Deep rooted relationship, Japanese companies and Yakuza 2013.

This month, another act to put pressure upon Japanese organized crimes by US was taken (US blacklists 4 members of Japan crime syndicate – San Jose Mercury News). While Obama vs Yakuza, Japanese crime syndicates, is underway, I have been seeing the yakuza-related scandal on the media more frequently than before. It might be because of efforts by US government all the way through pacific ocean.
Yakuza or more commonly dubbed in Japan, “boryoku-dan”, is not so far away from everyday life. In fact, a few week ago when I was waiting to see the 3D movie, “Gravity”, sitting in the seat in the theater, the footage of “Don’t make relationship with Boryoku-dan” was on the screen among the other commercial videos. Certainly, It would be necessary in Japan even when people are watching a space movie, not a yakuza movie.
Anyway, Today I collected the incidents related with yakuza and Japanese business ranging from banking, sports, and to entertainment. Almost all were happened this year, so it could be a bit of omnibus of underground society in 2013.

 

1) TEPCO, the central player of the nuclear disaster in Fukushima, is famous for recruiting workers through illegal brokers. In How the Yakuza went nuclear – Telegraph, Tomohiko Suzuki, the investigative journalist and author of  “ヤクザと原発 福島第一潜入記” talked about it. According this article:

Suzuki discovered evidence of Tepco subcontractors paying yakuza front companies to obtain lucrative construction contracts; of money destined for construction work flying into yakuza accounts; and of politicians and media being paid to look the other way.

The more detailed report on how workers are forced to work with lack of compliance on radiation level are in the post as well.

 

2) It was revealed this year that The Japanese major bank, Mizuho Financial Group, had been funding to yakuza group in an indirect way (Japan’s three biggest banks face yakuza links inquiry):

A consumer finance firm affiliated with Mizuho was found to have extended more than $2m dollars (£1.2m) in loans to people tied to the yakuza, the name given to Japan’s influential network of crime syndicates.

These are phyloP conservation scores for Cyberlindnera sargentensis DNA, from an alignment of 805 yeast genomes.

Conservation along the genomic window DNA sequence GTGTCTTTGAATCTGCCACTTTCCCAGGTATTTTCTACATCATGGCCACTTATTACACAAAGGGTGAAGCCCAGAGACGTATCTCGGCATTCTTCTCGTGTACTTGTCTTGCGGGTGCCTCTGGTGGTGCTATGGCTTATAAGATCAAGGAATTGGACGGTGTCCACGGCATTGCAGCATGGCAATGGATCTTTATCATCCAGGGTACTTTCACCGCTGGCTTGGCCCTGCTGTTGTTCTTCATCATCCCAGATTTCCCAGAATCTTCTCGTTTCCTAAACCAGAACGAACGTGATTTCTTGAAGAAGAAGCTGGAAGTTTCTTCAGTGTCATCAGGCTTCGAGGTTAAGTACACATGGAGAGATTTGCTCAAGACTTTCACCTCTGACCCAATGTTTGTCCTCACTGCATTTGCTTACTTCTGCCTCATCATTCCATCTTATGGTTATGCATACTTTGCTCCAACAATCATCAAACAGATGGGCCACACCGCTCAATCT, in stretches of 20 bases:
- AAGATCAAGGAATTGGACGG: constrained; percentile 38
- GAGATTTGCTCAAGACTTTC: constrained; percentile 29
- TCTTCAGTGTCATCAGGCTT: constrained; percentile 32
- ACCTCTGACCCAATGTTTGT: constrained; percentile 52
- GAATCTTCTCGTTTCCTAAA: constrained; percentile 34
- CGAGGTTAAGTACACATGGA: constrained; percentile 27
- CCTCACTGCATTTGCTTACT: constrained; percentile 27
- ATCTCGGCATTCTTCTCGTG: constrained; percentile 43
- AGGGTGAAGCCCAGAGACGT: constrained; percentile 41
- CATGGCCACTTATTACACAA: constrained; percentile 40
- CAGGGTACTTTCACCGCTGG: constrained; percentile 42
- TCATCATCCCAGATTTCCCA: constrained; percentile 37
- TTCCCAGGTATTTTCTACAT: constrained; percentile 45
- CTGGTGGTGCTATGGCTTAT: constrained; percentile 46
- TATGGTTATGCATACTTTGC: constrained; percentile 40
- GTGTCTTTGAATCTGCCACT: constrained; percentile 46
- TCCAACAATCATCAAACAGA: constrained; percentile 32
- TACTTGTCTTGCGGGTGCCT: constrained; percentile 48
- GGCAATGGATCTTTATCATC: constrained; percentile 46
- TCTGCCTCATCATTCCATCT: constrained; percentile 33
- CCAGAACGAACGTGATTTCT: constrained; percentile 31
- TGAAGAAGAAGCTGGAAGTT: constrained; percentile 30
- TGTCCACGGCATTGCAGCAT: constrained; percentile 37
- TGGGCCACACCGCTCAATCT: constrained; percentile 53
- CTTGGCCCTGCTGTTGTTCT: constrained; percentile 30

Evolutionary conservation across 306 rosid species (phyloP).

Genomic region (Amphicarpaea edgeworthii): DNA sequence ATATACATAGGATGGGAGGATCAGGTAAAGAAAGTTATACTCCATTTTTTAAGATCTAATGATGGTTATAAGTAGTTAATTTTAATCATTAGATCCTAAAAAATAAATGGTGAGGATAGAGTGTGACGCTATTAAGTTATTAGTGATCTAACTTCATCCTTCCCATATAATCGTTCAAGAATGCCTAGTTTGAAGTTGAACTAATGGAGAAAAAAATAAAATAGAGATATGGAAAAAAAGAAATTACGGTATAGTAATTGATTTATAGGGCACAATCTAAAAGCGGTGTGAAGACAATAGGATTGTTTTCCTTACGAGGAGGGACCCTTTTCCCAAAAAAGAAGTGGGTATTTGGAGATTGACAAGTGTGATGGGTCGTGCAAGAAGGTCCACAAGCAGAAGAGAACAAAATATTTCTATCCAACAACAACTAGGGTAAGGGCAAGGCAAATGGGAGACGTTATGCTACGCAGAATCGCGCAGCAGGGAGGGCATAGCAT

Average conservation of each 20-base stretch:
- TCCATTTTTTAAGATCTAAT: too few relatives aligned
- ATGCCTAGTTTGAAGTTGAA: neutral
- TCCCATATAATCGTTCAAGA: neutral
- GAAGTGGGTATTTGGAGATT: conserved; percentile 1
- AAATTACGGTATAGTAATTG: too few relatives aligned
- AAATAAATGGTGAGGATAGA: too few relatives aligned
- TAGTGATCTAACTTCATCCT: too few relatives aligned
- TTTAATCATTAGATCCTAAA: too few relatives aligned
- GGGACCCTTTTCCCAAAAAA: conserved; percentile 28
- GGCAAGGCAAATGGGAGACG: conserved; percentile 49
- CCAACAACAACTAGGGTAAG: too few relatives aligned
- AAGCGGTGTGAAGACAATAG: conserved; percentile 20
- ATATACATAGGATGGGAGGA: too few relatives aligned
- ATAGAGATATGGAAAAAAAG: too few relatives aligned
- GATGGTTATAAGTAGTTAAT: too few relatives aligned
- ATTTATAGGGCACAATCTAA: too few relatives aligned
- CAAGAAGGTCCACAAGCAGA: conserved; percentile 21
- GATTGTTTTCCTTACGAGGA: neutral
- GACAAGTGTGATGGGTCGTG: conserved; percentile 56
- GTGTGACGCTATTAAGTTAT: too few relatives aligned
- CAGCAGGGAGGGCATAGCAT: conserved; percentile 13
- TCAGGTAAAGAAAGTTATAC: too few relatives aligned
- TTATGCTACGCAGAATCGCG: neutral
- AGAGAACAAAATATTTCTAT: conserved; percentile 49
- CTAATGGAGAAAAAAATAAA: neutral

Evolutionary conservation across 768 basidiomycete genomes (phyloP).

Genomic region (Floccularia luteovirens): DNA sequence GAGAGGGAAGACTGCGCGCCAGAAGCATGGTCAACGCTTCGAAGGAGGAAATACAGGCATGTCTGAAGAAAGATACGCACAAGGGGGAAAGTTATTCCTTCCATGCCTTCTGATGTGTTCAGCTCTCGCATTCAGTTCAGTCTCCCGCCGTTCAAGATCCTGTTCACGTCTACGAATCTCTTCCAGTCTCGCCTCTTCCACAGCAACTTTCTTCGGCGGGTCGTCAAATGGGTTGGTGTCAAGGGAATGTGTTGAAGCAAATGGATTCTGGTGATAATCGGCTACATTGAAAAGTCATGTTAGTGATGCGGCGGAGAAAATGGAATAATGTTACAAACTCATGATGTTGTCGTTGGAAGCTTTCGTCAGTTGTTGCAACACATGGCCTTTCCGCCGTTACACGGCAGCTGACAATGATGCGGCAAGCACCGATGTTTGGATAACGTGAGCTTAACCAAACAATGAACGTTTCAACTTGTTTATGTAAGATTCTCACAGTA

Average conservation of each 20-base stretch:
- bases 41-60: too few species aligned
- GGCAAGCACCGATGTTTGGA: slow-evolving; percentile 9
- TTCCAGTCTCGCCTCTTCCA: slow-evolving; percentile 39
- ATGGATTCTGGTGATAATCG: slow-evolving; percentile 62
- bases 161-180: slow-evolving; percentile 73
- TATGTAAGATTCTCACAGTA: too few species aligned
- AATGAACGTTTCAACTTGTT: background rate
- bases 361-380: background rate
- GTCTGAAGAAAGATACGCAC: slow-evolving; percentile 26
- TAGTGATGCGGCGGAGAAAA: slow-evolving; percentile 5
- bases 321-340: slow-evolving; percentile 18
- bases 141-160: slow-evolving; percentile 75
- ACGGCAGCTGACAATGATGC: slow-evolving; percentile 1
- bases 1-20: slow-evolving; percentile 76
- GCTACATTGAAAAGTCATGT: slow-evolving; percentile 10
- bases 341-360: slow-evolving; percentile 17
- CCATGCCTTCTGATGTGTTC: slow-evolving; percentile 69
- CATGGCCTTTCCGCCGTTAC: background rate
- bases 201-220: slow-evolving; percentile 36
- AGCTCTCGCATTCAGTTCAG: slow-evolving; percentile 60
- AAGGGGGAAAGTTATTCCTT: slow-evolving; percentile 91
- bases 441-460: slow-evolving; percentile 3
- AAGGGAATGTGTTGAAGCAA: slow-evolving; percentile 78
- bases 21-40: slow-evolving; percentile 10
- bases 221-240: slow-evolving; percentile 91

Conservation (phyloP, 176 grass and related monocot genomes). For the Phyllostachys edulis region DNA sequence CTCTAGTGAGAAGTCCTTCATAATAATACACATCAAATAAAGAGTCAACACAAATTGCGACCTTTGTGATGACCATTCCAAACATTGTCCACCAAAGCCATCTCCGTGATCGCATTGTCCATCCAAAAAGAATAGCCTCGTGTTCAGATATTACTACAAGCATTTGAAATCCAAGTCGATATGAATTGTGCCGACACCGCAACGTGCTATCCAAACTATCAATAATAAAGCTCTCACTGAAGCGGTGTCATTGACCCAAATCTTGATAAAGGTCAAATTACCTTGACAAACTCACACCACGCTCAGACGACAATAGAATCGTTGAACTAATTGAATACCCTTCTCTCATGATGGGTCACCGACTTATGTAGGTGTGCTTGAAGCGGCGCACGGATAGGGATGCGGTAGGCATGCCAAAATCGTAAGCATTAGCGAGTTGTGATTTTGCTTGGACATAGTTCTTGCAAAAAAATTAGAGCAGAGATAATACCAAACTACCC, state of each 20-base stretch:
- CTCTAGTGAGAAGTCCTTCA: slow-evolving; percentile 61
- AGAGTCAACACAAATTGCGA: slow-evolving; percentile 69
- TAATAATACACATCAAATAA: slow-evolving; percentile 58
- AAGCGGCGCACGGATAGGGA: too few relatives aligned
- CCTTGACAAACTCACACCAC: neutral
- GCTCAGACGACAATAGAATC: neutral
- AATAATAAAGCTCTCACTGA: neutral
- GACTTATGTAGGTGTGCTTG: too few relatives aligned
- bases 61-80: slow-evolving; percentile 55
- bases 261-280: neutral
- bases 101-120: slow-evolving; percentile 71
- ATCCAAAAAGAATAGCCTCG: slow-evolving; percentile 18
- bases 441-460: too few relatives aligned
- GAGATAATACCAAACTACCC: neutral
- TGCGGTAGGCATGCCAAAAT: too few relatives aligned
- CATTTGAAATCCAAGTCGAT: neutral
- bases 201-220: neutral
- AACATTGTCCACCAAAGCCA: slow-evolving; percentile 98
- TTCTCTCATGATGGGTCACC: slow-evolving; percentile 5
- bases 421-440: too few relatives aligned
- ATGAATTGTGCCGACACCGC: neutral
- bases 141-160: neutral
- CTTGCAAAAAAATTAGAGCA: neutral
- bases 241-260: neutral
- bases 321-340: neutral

What’s worse, according The Guardian’s report, they are not innocent at all –“Initially, Mizuho said only the bank’s compliance officers had known about the loans, but later conceded that senior executives, including Sato, had also been aware of them.”

 

3) And Dec. 19, about a week ago, “Takayuki Ohigashi, 72, president of Ohsho Food Service Corp., known for its Gyoza no Ohsho (king of Chinese dumplings) restaurants, was found bleeding from his chest and abdomen” (Ohsho Dumpling King Dead After Suspected Shooting). After that, he died soon. The gun possession is illegal in Japan, so the murder case was suspected of involving in an organized crime.

 

4) We can see some relationships with yakuza in different areas of business. Sports is one of the field. For golf, it was also in October this year —Japanese PGA members to resign en masse over yakuza links. For mixed martial arts, PrideFC was chopped the contract to broadcast by Fuji Television Network, Inc., with concern over ties with yakuza in 2006.

 

5) Entertainment business in Japan is known for strong connection to yakuza, or other quasi-criminal group, including “Kanto-Rengo”.
This happened also a few weeks ago, Former Japanese beauty queen takes on yakuza.

Yoshimatsu says that Genichi Taniguchi, the agent that Burning Productions wanted to represent her, began harassing her by making threatening phone calls to her family, appearing unannounced at her photo shoots and having her trailed by private detectives.

The relationship between Television industry and criminal groups is recently publicized and becoming punishable. The most shocking incident related this is the sudden retirement of the top comedian and host of many TV programs, Shinsuke Shimada (Japanese TV host Shinsuke Shimada resigns over yakuza links).

Also, there was a controversial statement, and it resulted in a excuse and apology afterward, in which the advocacy of supporting yakuza mentioning about the Shinsuke’s scandal, by Tomoaki Ogura, even now taking the host of morning news on weekdays, “Tokudane!”. This part of video in the TV show was captured.
If I pick up some statements of him and translate, “The more the name come on to public, the more often he face troubles , and when police, attorney, his agency and company cannot treat with that, it is the fact that there are those who resolve the trouble.” And “When those who are in underground society, it must occur that the trouble is fixed by them unknowingly.”

I think those remarks represent the view that yakuza is necessary evil for business and society. And the feeling is still filled in the air in Japan.

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